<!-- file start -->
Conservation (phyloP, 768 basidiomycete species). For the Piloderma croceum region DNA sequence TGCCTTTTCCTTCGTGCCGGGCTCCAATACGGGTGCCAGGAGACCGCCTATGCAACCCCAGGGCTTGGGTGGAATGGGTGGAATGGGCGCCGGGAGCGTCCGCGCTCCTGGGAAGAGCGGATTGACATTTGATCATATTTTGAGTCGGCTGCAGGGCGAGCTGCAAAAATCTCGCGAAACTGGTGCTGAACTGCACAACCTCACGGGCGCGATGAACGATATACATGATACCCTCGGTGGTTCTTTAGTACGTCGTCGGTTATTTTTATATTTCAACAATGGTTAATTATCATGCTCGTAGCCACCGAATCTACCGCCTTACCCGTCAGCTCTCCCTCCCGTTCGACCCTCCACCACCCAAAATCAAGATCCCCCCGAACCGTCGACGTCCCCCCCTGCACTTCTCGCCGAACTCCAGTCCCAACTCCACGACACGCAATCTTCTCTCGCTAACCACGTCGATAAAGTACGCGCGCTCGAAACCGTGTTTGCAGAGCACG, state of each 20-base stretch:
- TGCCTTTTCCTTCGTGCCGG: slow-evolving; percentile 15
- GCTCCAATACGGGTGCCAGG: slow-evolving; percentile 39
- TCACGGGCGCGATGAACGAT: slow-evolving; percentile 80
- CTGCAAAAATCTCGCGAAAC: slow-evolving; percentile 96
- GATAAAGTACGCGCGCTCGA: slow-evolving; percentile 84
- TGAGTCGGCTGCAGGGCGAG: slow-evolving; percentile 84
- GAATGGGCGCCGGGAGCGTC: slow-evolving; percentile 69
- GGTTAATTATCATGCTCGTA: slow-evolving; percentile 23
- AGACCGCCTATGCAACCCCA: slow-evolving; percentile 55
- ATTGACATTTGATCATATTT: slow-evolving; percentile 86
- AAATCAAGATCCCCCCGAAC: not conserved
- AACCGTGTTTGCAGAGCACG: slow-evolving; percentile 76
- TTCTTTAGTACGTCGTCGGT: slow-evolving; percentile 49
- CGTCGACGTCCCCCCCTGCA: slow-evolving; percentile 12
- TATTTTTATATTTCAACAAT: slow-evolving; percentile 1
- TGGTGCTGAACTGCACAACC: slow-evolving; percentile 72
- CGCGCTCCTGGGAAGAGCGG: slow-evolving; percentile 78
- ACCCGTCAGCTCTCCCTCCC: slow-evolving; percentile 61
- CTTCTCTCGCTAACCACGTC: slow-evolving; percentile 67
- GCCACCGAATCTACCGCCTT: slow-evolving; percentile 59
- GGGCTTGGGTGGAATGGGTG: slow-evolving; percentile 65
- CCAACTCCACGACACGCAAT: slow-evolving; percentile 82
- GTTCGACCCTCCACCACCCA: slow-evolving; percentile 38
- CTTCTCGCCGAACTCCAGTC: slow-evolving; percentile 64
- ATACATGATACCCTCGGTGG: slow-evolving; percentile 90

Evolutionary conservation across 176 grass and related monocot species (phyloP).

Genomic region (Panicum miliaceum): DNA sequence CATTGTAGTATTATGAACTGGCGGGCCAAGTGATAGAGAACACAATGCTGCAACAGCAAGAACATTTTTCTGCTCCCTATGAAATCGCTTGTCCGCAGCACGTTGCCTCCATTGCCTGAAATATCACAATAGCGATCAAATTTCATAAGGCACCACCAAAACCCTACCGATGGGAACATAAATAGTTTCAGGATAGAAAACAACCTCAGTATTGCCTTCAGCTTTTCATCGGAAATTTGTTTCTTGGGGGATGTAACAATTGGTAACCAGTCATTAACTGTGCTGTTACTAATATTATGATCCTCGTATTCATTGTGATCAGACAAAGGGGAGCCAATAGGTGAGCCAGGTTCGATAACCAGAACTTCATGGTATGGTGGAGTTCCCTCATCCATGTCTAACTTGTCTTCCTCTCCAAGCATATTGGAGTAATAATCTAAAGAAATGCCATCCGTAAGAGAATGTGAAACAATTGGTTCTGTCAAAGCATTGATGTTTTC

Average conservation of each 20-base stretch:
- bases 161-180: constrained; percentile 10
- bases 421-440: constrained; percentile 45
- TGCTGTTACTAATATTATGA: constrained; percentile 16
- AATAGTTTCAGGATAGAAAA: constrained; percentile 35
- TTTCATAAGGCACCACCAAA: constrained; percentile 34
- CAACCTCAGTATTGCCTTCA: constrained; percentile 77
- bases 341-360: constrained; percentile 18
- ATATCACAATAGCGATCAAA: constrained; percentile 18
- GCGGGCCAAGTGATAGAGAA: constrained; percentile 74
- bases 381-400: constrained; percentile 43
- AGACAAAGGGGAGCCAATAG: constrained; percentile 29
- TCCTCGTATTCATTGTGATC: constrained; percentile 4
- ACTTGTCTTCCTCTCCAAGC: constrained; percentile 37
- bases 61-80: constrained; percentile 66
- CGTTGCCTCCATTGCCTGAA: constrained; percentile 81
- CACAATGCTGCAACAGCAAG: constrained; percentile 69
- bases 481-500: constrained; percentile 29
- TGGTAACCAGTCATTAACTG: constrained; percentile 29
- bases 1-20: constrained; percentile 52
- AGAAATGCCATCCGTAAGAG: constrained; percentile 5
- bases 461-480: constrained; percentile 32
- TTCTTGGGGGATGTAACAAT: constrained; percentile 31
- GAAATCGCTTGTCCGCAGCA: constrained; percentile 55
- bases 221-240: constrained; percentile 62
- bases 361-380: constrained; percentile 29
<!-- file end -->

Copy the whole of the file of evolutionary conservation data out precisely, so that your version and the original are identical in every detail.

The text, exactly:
Conservation (phyloP, 768 basidiomycete species). For the Piloderma croceum region DNA sequence TGCCTTTTCCTTCGTGCCGGGCTCCAATACGGGTGCCAGGAGACCGCCTATGCAACCCCAGGGCTTGGGTGGAATGGGTGGAATGGGCGCCGGGAGCGTCCGCGCTCCTGGGAAGAGCGGATTGACATTTGATCATATTTTGAGTCGGCTGCAGGGCGAGCTGCAAAAATCTCGCGAAACTGGTGCTGAACTGCACAACCTCACGGGCGCGATGAACGATATACATGATACCCTCGGTGGTTCTTTAGTACGTCGTCGGTTATTTTTATATTTCAACAATGGTTAATTATCATGCTCGTAGCCACCGAATCTACCGCCTTACCCGTCAGCTCTCCCTCCCGTTCGACCCTCCACCACCCAAAATCAAGATCCCCCCGAACCGTCGACGTCCCCCCCTGCACTTCTCGCCGAACTCCAGTCCCAACTCCACGACACGCAATCTTCTCTCGCTAACCACGTCGATAAAGTACGCGCGCTCGAAACCGTGTTTGCAGAGCACG, state of each 20-base stretch:
- TGCCTTTTCCTTCGTGCCGG: slow-evolving; percentile 15
- GCTCCAATACGGGTGCCAGG: slow-evolving; percentile 39
- TCACGGGCGCGATGAACGAT: slow-evolving; percentile 80
- CTGCAAAAATCTCGCGAAAC: slow-evolving; percentile 96
- GATAAAGTACGCGCGCTCGA: slow-evolving; percentile 84
- TGAGTCGGCTGCAGGGCGAG: slow-evolving; percentile 84
- GAATGGGCGCCGGGAGCGTC: slow-evolving; percentile 69
- GGTTAATTATCATGCTCGTA: slow-evolving; percentile 23
- AGACCGCCTATGCAACCCCA: slow-evolving; percentile 55
- ATTGACATTTGATCATATTT: slow-evolving; percentile 86
- AAATCAAGATCCCCCCGAAC: not conserved
- AACCGTGTTTGCAGAGCACG: slow-evolving; percentile 76
- TTCTTTAGTACGTCGTCGGT: slow-evolving; percentile 49
- CGTCGACGTCCCCCCCTGCA: slow-evolving; percentile 12
- TATTTTTATATTTCAACAAT: slow-evolving; percentile 1
- TGGTGCTGAACTGCACAACC: slow-evolving; percentile 72
- CGCGCTCCTGGGAAGAGCGG: slow-evolving; percentile 78
- ACCCGTCAGCTCTCCCTCCC: slow-evolving; percentile 61
- CTTCTCTCGCTAACCACGTC: slow-evolving; percentile 67
- GCCACCGAATCTACCGCCTT: slow-evolving; percentile 59
- GGGCTTGGGTGGAATGGGTG: slow-evolving; percentile 65
- CCAACTCCACGACACGCAAT: slow-evolving; percentile 82
- GTTCGACCCTCCACCACCCA: slow-evolving; percentile 38
- CTTCTCGCCGAACTCCAGTC: slow-evolving; percentile 64
- ATACATGATACCCTCGGTGG: slow-evolving; percentile 90

Evolutionary conservation across 176 grass and related monocot species (phyloP).

Genomic region (Panicum miliaceum): DNA sequence CATTGTAGTATTATGAACTGGCGGGCCAAGTGATAGAGAACACAATGCTGCAACAGCAAGAACATTTTTCTGCTCCCTATGAAATCGCTTGTCCGCAGCACGTTGCCTCCATTGCCTGAAATATCACAATAGCGATCAAATTTCATAAGGCACCACCAAAACCCTACCGATGGGAACATAAATAGTTTCAGGATAGAAAACAACCTCAGTATTGCCTTCAGCTTTTCATCGGAAATTTGTTTCTTGGGGGATGTAACAATTGGTAACCAGTCATTAACTGTGCTGTTACTAATATTATGATCCTCGTATTCATTGTGATCAGACAAAGGGGAGCCAATAGGTGAGCCAGGTTCGATAACCAGAACTTCATGGTATGGTGGAGTTCCCTCATCCATGTCTAACTTGTCTTCCTCTCCAAGCATATTGGAGTAATAATCTAAAGAAATGCCATCCGTAAGAGAATGTGAAACAATTGGTTCTGTCAAAGCATTGATGTTTTC

Average conservation of each 20-base stretch:
- bases 161-180: constrained; percentile 10
- bases 421-440: constrained; percentile 45
- TGCTGTTACTAATATTATGA: constrained; percentile 16
- AATAGTTTCAGGATAGAAAA: constrained; percentile 35
- TTTCATAAGGCACCACCAAA: constrained; percentile 34
- CAACCTCAGTATTGCCTTCA: constrained; percentile 77
- bases 341-360: constrained; percentile 18
- ATATCACAATAGCGATCAAA: constrained; percentile 18
- GCGGGCCAAGTGATAGAGAA: constrained; percentile 74
- bases 381-400: constrained; percentile 43
- AGACAAAGGGGAGCCAATAG: constrained; percentile 29
- TCCTCGTATTCATTGTGATC: constrained; percentile 4
- ACTTGTCTTCCTCTCCAAGC: constrained; percentile 37
- bases 61-80: constrained; percentile 66
- CGTTGCCTCCATTGCCTGAA: constrained; percentile 81
- CACAATGCTGCAACAGCAAG: constrained; percentile 69
- bases 481-500: constrained; percentile 29
- TGGTAACCAGTCATTAACTG: constrained; percentile 29
- bases 1-20: constrained; percentile 52
- AGAAATGCCATCCGTAAGAG: constrained; percentile 5
- bases 461-480: constrained; percentile 32
- TTCTTGGGGGATGTAACAAT: constrained; percentile 31
- GAAATCGCTTGTCCGCAGCA: constrained; percentile 55
- bases 221-240: constrained; percentile 62
- bases 361-380: constrained; percentile 29